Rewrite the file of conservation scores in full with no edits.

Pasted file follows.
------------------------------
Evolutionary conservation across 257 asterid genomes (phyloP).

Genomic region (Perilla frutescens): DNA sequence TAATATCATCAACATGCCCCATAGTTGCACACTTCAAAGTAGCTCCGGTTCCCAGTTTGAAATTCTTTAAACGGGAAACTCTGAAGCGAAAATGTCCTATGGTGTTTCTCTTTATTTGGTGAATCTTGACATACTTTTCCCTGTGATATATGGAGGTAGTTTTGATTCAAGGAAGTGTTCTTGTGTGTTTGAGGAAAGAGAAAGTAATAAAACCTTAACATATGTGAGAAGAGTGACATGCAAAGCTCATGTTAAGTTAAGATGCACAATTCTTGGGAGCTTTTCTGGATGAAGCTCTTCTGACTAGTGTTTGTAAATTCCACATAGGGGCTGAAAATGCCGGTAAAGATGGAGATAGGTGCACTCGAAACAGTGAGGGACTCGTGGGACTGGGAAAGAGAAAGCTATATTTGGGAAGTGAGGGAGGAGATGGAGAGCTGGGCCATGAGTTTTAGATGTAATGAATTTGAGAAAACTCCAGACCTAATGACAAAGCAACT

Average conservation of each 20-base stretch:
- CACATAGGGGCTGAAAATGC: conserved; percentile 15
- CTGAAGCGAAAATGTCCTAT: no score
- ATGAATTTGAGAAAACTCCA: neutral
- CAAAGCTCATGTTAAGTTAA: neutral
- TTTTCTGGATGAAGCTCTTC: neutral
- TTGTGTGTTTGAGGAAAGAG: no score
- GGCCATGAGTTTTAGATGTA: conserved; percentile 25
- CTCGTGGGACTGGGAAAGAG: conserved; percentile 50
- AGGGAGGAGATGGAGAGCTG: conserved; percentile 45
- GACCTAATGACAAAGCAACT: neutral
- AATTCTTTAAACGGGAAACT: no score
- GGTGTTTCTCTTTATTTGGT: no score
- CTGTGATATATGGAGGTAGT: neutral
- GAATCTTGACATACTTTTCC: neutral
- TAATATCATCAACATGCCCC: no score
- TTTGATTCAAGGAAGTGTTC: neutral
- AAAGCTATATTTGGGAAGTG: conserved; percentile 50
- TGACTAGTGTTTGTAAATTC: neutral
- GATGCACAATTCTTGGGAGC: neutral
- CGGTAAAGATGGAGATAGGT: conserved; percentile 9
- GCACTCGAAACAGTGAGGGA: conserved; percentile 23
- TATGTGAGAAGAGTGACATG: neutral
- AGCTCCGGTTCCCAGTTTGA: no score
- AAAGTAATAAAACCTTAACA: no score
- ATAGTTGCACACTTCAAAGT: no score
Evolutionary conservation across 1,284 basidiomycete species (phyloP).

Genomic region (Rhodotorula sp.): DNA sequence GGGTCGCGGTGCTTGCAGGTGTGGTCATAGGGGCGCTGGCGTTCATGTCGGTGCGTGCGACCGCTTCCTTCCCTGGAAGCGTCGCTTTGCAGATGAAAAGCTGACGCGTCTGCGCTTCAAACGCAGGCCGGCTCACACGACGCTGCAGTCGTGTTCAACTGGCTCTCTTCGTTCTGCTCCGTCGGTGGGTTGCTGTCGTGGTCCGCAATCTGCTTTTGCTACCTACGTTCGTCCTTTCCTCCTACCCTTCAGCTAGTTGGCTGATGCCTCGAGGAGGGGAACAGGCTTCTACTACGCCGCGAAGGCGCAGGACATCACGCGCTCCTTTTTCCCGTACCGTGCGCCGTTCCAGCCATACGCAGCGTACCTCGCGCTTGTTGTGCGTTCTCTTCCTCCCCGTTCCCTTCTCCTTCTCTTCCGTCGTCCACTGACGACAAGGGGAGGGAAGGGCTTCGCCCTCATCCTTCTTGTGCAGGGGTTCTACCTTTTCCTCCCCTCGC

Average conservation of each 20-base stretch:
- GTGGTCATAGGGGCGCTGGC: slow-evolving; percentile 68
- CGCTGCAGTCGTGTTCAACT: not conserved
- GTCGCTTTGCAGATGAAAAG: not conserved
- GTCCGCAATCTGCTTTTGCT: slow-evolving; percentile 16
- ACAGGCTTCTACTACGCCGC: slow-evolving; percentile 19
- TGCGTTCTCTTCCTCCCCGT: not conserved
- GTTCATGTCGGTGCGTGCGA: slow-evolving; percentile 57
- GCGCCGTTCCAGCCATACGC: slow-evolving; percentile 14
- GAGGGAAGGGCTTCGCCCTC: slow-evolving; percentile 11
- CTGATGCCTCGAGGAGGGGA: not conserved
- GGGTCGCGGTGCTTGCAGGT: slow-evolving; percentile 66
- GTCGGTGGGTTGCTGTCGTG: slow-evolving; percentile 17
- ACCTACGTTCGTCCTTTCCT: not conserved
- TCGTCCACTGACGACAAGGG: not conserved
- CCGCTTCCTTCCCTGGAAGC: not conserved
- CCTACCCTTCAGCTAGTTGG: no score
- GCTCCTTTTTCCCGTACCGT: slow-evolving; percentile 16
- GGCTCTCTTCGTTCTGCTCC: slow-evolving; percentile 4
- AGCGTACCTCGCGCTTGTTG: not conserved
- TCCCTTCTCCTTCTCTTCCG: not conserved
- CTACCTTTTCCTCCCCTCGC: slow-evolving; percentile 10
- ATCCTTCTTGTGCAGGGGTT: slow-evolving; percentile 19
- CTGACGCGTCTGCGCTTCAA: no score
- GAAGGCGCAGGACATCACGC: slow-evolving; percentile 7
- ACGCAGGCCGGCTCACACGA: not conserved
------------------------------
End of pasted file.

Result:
Evolutionary conservation across 257 asterid genomes (phyloP).

Genomic region (Perilla frutescens): DNA sequence TAATATCATCAACATGCCCCATAGTTGCACACTTCAAAGTAGCTCCGGTTCCCAGTTTGAAATTCTTTAAACGGGAAACTCTGAAGCGAAAATGTCCTATGGTGTTTCTCTTTATTTGGTGAATCTTGACATACTTTTCCCTGTGATATATGGAGGTAGTTTTGATTCAAGGAAGTGTTCTTGTGTGTTTGAGGAAAGAGAAAGTAATAAAACCTTAACATATGTGAGAAGAGTGACATGCAAAGCTCATGTTAAGTTAAGATGCACAATTCTTGGGAGCTTTTCTGGATGAAGCTCTTCTGACTAGTGTTTGTAAATTCCACATAGGGGCTGAAAATGCCGGTAAAGATGGAGATAGGTGCACTCGAAACAGTGAGGGACTCGTGGGACTGGGAAAGAGAAAGCTATATTTGGGAAGTGAGGGAGGAGATGGAGAGCTGGGCCATGAGTTTTAGATGTAATGAATTTGAGAAAACTCCAGACCTAATGACAAAGCAACT

Average conservation of each 20-base stretch:
- CACATAGGGGCTGAAAATGC: conserved; percentile 15
- CTGAAGCGAAAATGTCCTAT: no score
- ATGAATTTGAGAAAACTCCA: neutral
- CAAAGCTCATGTTAAGTTAA: neutral
- TTTTCTGGATGAAGCTCTTC: neutral
- TTGTGTGTTTGAGGAAAGAG: no score
- GGCCATGAGTTTTAGATGTA: conserved; percentile 25
- CTCGTGGGACTGGGAAAGAG: conserved; percentile 50
- AGGGAGGAGATGGAGAGCTG: conserved; percentile 45
- GACCTAATGACAAAGCAACT: neutral
- AATTCTTTAAACGGGAAACT: no score
- GGTGTTTCTCTTTATTTGGT: no score
- CTGTGATATATGGAGGTAGT: neutral
- GAATCTTGACATACTTTTCC: neutral
- TAATATCATCAACATGCCCC: no score
- TTTGATTCAAGGAAGTGTTC: neutral
- AAAGCTATATTTGGGAAGTG: conserved; percentile 50
- TGACTAGTGTTTGTAAATTC: neutral
- GATGCACAATTCTTGGGAGC: neutral
- CGGTAAAGATGGAGATAGGT: conserved; percentile 9
- GCACTCGAAACAGTGAGGGA: conserved; percentile 23
- TATGTGAGAAGAGTGACATG: neutral
- AGCTCCGGTTCCCAGTTTGA: no score
- AAAGTAATAAAACCTTAACA: no score
- ATAGTTGCACACTTCAAAGT: no score
Evolutionary conservation across 1,284 basidiomycete species (phyloP).

Genomic region (Rhodotorula sp.): DNA sequence GGGTCGCGGTGCTTGCAGGTGTGGTCATAGGGGCGCTGGCGTTCATGTCGGTGCGTGCGACCGCTTCCTTCCCTGGAAGCGTCGCTTTGCAGATGAAAAGCTGACGCGTCTGCGCTTCAAACGCAGGCCGGCTCACACGACGCTGCAGTCGTGTTCAACTGGCTCTCTTCGTTCTGCTCCGTCGGTGGGTTGCTGTCGTGGTCCGCAATCTGCTTTTGCTACCTACGTTCGTCCTTTCCTCCTACCCTTCAGCTAGTTGGCTGATGCCTCGAGGAGGGGAACAGGCTTCTACTACGCCGCGAAGGCGCAGGACATCACGCGCTCCTTTTTCCCGTACCGTGCGCCGTTCCAGCCATACGCAGCGTACCTCGCGCTTGTTGTGCGTTCTCTTCCTCCCCGTTCCCTTCTCCTTCTCTTCCGTCGTCCACTGACGACAAGGGGAGGGAAGGGCTTCGCCCTCATCCTTCTTGTGCAGGGGTTCTACCTTTTCCTCCCCTCGC

Average conservation of each 20-base stretch:
- GTGGTCATAGGGGCGCTGGC: slow-evolving; percentile 68
- CGCTGCAGTCGTGTTCAACT: not conserved
- GTCGCTTTGCAGATGAAAAG: not conserved
- GTCCGCAATCTGCTTTTGCT: slow-evolving; percentile 16
- ACAGGCTTCTACTACGCCGC: slow-evolving; percentile 19
- TGCGTTCTCTTCCTCCCCGT: not conserved
- GTTCATGTCGGTGCGTGCGA: slow-evolving; percentile 57
- GCGCCGTTCCAGCCATACGC: slow-evolving; percentile 14
- GAGGGAAGGGCTTCGCCCTC: slow-evolving; percentile 11
- CTGATGCCTCGAGGAGGGGA: not conserved
- GGGTCGCGGTGCTTGCAGGT: slow-evolving; percentile 66
- GTCGGTGGGTTGCTGTCGTG: slow-evolving; percentile 17
- ACCTACGTTCGTCCTTTCCT: not conserved
- TCGTCCACTGACGACAAGGG: not conserved
- CCGCTTCCTTCCCTGGAAGC: not conserved
- CCTACCCTTCAGCTAGTTGG: no score
- GCTCCTTTTTCCCGTACCGT: slow-evolving; percentile 16
- GGCTCTCTTCGTTCTGCTCC: slow-evolving; percentile 4
- AGCGTACCTCGCGCTTGTTG: not conserved
- TCCCTTCTCCTTCTCTTCCG: not conserved
- CTACCTTTTCCTCCCCTCGC: slow-evolving; percentile 10
- ATCCTTCTTGTGCAGGGGTT: slow-evolving; percentile 19
- CTGACGCGTCTGCGCTTCAA: no score
- GAAGGCGCAGGACATCACGC: slow-evolving; percentile 7
- ACGCAGGCCGGCTCACACGA: not conserved